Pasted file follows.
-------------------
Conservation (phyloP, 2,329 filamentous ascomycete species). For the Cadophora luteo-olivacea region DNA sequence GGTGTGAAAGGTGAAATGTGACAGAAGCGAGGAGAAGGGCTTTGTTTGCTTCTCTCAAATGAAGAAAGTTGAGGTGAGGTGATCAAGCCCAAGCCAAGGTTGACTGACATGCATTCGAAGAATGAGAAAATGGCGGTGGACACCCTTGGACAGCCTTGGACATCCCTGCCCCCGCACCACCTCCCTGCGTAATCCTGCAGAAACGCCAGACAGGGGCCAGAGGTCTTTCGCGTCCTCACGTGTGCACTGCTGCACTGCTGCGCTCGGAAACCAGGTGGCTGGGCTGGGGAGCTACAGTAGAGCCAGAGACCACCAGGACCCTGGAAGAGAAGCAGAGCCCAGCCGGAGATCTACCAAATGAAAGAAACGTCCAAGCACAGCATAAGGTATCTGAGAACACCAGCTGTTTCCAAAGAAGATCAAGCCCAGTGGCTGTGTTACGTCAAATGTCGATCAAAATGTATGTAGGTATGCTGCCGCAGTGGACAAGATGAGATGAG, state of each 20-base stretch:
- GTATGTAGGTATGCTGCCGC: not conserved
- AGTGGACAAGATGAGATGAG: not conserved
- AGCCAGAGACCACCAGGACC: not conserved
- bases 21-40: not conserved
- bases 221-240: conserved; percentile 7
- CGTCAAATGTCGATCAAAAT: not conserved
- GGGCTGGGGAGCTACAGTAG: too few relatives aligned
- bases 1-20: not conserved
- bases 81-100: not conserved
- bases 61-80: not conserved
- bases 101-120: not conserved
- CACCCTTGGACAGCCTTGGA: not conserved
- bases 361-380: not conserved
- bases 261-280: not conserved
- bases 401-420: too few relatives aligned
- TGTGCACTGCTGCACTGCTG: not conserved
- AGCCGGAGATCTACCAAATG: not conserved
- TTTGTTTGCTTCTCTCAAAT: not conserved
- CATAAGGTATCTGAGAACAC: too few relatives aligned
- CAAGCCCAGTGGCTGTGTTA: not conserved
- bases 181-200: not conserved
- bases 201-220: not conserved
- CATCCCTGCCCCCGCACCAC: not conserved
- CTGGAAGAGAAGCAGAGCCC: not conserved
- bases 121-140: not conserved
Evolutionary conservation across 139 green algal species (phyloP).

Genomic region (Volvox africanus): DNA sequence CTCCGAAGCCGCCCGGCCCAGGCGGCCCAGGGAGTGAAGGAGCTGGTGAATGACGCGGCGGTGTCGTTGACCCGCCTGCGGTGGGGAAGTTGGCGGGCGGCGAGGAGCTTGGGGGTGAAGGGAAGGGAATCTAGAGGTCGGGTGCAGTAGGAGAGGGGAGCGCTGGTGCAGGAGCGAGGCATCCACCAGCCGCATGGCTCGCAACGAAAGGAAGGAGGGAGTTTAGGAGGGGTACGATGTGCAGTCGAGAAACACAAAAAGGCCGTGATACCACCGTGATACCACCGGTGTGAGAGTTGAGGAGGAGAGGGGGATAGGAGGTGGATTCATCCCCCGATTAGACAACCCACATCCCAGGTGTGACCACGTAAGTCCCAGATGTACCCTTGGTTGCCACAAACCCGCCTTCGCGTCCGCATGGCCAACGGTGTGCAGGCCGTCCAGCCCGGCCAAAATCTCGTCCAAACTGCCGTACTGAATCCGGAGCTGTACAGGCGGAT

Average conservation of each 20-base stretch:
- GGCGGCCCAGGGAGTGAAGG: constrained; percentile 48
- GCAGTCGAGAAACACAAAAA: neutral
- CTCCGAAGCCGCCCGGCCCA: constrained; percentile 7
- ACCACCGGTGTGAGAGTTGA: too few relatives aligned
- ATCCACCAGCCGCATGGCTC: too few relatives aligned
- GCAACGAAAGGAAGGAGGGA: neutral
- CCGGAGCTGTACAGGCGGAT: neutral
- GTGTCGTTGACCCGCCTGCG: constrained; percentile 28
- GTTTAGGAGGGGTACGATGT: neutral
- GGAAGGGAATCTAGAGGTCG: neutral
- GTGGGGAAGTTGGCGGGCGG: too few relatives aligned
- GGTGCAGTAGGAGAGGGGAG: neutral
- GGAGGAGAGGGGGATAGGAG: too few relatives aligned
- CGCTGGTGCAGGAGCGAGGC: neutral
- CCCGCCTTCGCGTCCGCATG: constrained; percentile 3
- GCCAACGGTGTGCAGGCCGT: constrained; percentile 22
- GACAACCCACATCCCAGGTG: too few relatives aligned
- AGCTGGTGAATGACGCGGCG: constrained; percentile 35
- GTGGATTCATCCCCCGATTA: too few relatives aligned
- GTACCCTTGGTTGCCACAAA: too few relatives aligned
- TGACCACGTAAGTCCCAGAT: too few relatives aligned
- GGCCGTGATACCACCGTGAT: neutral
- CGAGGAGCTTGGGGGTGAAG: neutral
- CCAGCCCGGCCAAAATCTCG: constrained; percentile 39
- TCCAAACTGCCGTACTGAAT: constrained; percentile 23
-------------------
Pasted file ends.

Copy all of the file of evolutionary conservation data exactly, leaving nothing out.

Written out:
Conservation (phyloP, 2,329 filamentous ascomycete species). For the Cadophora luteo-olivacea region DNA sequence GGTGTGAAAGGTGAAATGTGACAGAAGCGAGGAGAAGGGCTTTGTTTGCTTCTCTCAAATGAAGAAAGTTGAGGTGAGGTGATCAAGCCCAAGCCAAGGTTGACTGACATGCATTCGAAGAATGAGAAAATGGCGGTGGACACCCTTGGACAGCCTTGGACATCCCTGCCCCCGCACCACCTCCCTGCGTAATCCTGCAGAAACGCCAGACAGGGGCCAGAGGTCTTTCGCGTCCTCACGTGTGCACTGCTGCACTGCTGCGCTCGGAAACCAGGTGGCTGGGCTGGGGAGCTACAGTAGAGCCAGAGACCACCAGGACCCTGGAAGAGAAGCAGAGCCCAGCCGGAGATCTACCAAATGAAAGAAACGTCCAAGCACAGCATAAGGTATCTGAGAACACCAGCTGTTTCCAAAGAAGATCAAGCCCAGTGGCTGTGTTACGTCAAATGTCGATCAAAATGTATGTAGGTATGCTGCCGCAGTGGACAAGATGAGATGAG, state of each 20-base stretch:
- GTATGTAGGTATGCTGCCGC: not conserved
- AGTGGACAAGATGAGATGAG: not conserved
- AGCCAGAGACCACCAGGACC: not conserved
- bases 21-40: not conserved
- bases 221-240: conserved; percentile 7
- CGTCAAATGTCGATCAAAAT: not conserved
- GGGCTGGGGAGCTACAGTAG: too few relatives aligned
- bases 1-20: not conserved
- bases 81-100: not conserved
- bases 61-80: not conserved
- bases 101-120: not conserved
- CACCCTTGGACAGCCTTGGA: not conserved
- bases 361-380: not conserved
- bases 261-280: not conserved
- bases 401-420: too few relatives aligned
- TGTGCACTGCTGCACTGCTG: not conserved
- AGCCGGAGATCTACCAAATG: not conserved
- TTTGTTTGCTTCTCTCAAAT: not conserved
- CATAAGGTATCTGAGAACAC: too few relatives aligned
- CAAGCCCAGTGGCTGTGTTA: not conserved
- bases 181-200: not conserved
- bases 201-220: not conserved
- CATCCCTGCCCCCGCACCAC: not conserved
- CTGGAAGAGAAGCAGAGCCC: not conserved
- bases 121-140: not conserved
Evolutionary conservation across 139 green algal species (phyloP).

Genomic region (Volvox africanus): DNA sequence CTCCGAAGCCGCCCGGCCCAGGCGGCCCAGGGAGTGAAGGAGCTGGTGAATGACGCGGCGGTGTCGTTGACCCGCCTGCGGTGGGGAAGTTGGCGGGCGGCGAGGAGCTTGGGGGTGAAGGGAAGGGAATCTAGAGGTCGGGTGCAGTAGGAGAGGGGAGCGCTGGTGCAGGAGCGAGGCATCCACCAGCCGCATGGCTCGCAACGAAAGGAAGGAGGGAGTTTAGGAGGGGTACGATGTGCAGTCGAGAAACACAAAAAGGCCGTGATACCACCGTGATACCACCGGTGTGAGAGTTGAGGAGGAGAGGGGGATAGGAGGTGGATTCATCCCCCGATTAGACAACCCACATCCCAGGTGTGACCACGTAAGTCCCAGATGTACCCTTGGTTGCCACAAACCCGCCTTCGCGTCCGCATGGCCAACGGTGTGCAGGCCGTCCAGCCCGGCCAAAATCTCGTCCAAACTGCCGTACTGAATCCGGAGCTGTACAGGCGGAT

Average conservation of each 20-base stretch:
- GGCGGCCCAGGGAGTGAAGG: constrained; percentile 48
- GCAGTCGAGAAACACAAAAA: neutral
- CTCCGAAGCCGCCCGGCCCA: constrained; percentile 7
- ACCACCGGTGTGAGAGTTGA: too few relatives aligned
- ATCCACCAGCCGCATGGCTC: too few relatives aligned
- GCAACGAAAGGAAGGAGGGA: neutral
- CCGGAGCTGTACAGGCGGAT: neutral
- GTGTCGTTGACCCGCCTGCG: constrained; percentile 28
- GTTTAGGAGGGGTACGATGT: neutral
- GGAAGGGAATCTAGAGGTCG: neutral
- GTGGGGAAGTTGGCGGGCGG: too few relatives aligned
- GGTGCAGTAGGAGAGGGGAG: neutral
- GGAGGAGAGGGGGATAGGAG: too few relatives aligned
- CGCTGGTGCAGGAGCGAGGC: neutral
- CCCGCCTTCGCGTCCGCATG: constrained; percentile 3
- GCCAACGGTGTGCAGGCCGT: constrained; percentile 22
- GACAACCCACATCCCAGGTG: too few relatives aligned
- AGCTGGTGAATGACGCGGCG: constrained; percentile 35
- GTGGATTCATCCCCCGATTA: too few relatives aligned
- GTACCCTTGGTTGCCACAAA: too few relatives aligned
- TGACCACGTAAGTCCCAGAT: too few relatives aligned
- GGCCGTGATACCACCGTGAT: neutral
- CGAGGAGCTTGGGGGTGAAG: neutral
- CCAGCCCGGCCAAAATCTCG: constrained; percentile 39
- TCCAAACTGCCGTACTGAAT: constrained; percentile 23